the overlay model. The default global preference for JUNOS software is
100 for RIP and 10/150 for OSPF internal and AS external, respectively.
Setting these preferences to 101/110 achieves the goal of ensuring that
RIP is preferred. This step ensures that the backbone will always prefer
routes in their native RIP form, thus avoiding routing loops and
suboptimal routing. By way of example, consider that without this step,
Barley’s 200.0.200/24 route
might be initially learned by
as an OSPF route, via a RIP update that was generated by
Malt and then redistributed into OSPF by
Ale. By this time, Lager should have
also received a RIP update for the same prefix direct from
Barley. If the preferences are such that
Lager prefers OSPF externals over
RIP, we would have an extra hop as
Lager forwards packets for 200.0.200/24 route
over the OSPF backbone through
rather than the direct shot via
In this example, the default JUNOS software route preferences would have resulted in the desired behavior. When redistributed into OSPF, the RIP routes take the form of AS externals, which by default have a preference of 150, which makes them less preferred than RIP anyway. Nonetheless, it’s recommended that you always explicitly set preferences. It’s rarely a good idea to leave such things to chance in your network!
The next phase of the migration is depicted in Figure 4-7, where routers
Stout have been converted to OSPF and placed
into Area 2. The specific approach taken to make this change could have
been that of an overlay, where the routers run RIP and OSPF
concurrently, or as a hot cutover that removed the old and added the new
IGP in one fell swoop. Such cutovers are made a little less stressful
with the “nothing happens until you commit” nature of JUNOS software.
IOS users would likely paste such changes in from a configuration file
to try to minimize disruption. It ends with routers
Malt remaining in the RIP domain along with
the associated interfaces on
Lager. The next phase of the
migration is an iterative process that repeats the same procedure on
Malt to create Area 1. The IGP migration is
completed with removal of any RIP remnants from the configurations of
Area 0 routers
The integration model is also well suited to IGP migrations that transition from a flat to a hierarchical design, especially when a significant IP readdressing and/or network infrastructure upgrade is planned as part of the migration. In the integration model, a new backbone network is deployed and tied to the legacy backbone, where mutual route redistribution is performed. Portions of the legacy network are transitioned to the new backbone in a phased manner. This type of migration is not hitless, but its does afford a near green-field chance to redesign your IGP while confining down time to those segments that are actively being transitioned. Once all segments have been migrated to the new backbone, the legacy backbone is decommissioned. This process is shown in The Integration Model, which begins with the legacy backbone and moves on to the buildout of a new backbone and the migration of one network segment. The process ends with the rightmost diagram showing all network segments transitioned to the new backbone and removal of the legacy backbone infrastructure.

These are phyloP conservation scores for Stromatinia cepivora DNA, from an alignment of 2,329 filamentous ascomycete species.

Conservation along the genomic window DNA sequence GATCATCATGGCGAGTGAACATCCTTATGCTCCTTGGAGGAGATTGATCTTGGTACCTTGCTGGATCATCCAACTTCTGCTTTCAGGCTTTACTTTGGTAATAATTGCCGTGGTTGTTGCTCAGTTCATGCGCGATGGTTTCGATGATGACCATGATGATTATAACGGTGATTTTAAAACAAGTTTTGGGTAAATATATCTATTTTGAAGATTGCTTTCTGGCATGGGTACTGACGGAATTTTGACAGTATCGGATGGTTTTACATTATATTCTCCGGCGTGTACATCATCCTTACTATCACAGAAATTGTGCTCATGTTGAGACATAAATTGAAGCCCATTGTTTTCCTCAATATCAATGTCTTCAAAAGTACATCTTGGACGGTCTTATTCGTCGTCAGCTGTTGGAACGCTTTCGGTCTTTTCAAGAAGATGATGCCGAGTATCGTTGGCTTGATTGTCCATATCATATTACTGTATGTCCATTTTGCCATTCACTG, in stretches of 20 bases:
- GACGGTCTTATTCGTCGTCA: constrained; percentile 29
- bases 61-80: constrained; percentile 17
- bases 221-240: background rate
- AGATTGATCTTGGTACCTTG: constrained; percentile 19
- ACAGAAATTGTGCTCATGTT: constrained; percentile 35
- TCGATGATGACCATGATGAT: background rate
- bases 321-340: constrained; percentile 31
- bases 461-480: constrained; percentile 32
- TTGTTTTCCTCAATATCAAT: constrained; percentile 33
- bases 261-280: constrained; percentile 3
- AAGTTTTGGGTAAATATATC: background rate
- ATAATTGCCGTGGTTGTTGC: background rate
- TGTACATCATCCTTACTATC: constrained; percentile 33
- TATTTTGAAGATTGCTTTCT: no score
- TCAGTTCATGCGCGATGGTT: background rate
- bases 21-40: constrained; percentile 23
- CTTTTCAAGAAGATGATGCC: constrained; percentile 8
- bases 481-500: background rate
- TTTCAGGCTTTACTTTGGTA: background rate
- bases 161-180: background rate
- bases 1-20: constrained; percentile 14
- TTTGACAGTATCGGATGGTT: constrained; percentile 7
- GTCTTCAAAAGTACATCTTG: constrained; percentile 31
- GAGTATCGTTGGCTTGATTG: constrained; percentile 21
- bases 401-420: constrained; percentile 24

You’ll again find mutual route redistribution at play, and also this requires strict control to prevent routes from being sent back to their originating IGP. As each network segment is transitioned, you may be able to deploy an overlay approach or you might be forced into a hot cutover based on equipment capability and the level of network redesign (e.g., any renumbering that is also planned).
It goes without saying, but we will state it here anyway, that the integration model represents the largest degree of effort and capital expenditure. There is the cost of new equipment and new backbone buildout, and then the sustaining costs of both the legacy and new backbones as segments are transitioned. During these transitions, there may be significant renumbering and a need to deploy the new backbone protocol on routers as they become part of the new IGP.
Networks, like people, evolve and change over time. Many networks are still running yesterday’s IGP and could benefit from a facelift in the interior routing department. Or maybe your network is running some proprietary routing protocol and you have decided that it is time to add another vendor to the network, for whatever reason. Either way, the techniques and concepts discussed here can help to minimize disruption and make the shift to a new IGP as pain-free as possible.
In the next section, you will put this theory into practice as you migrate a network from RIP to the OSPF protocol.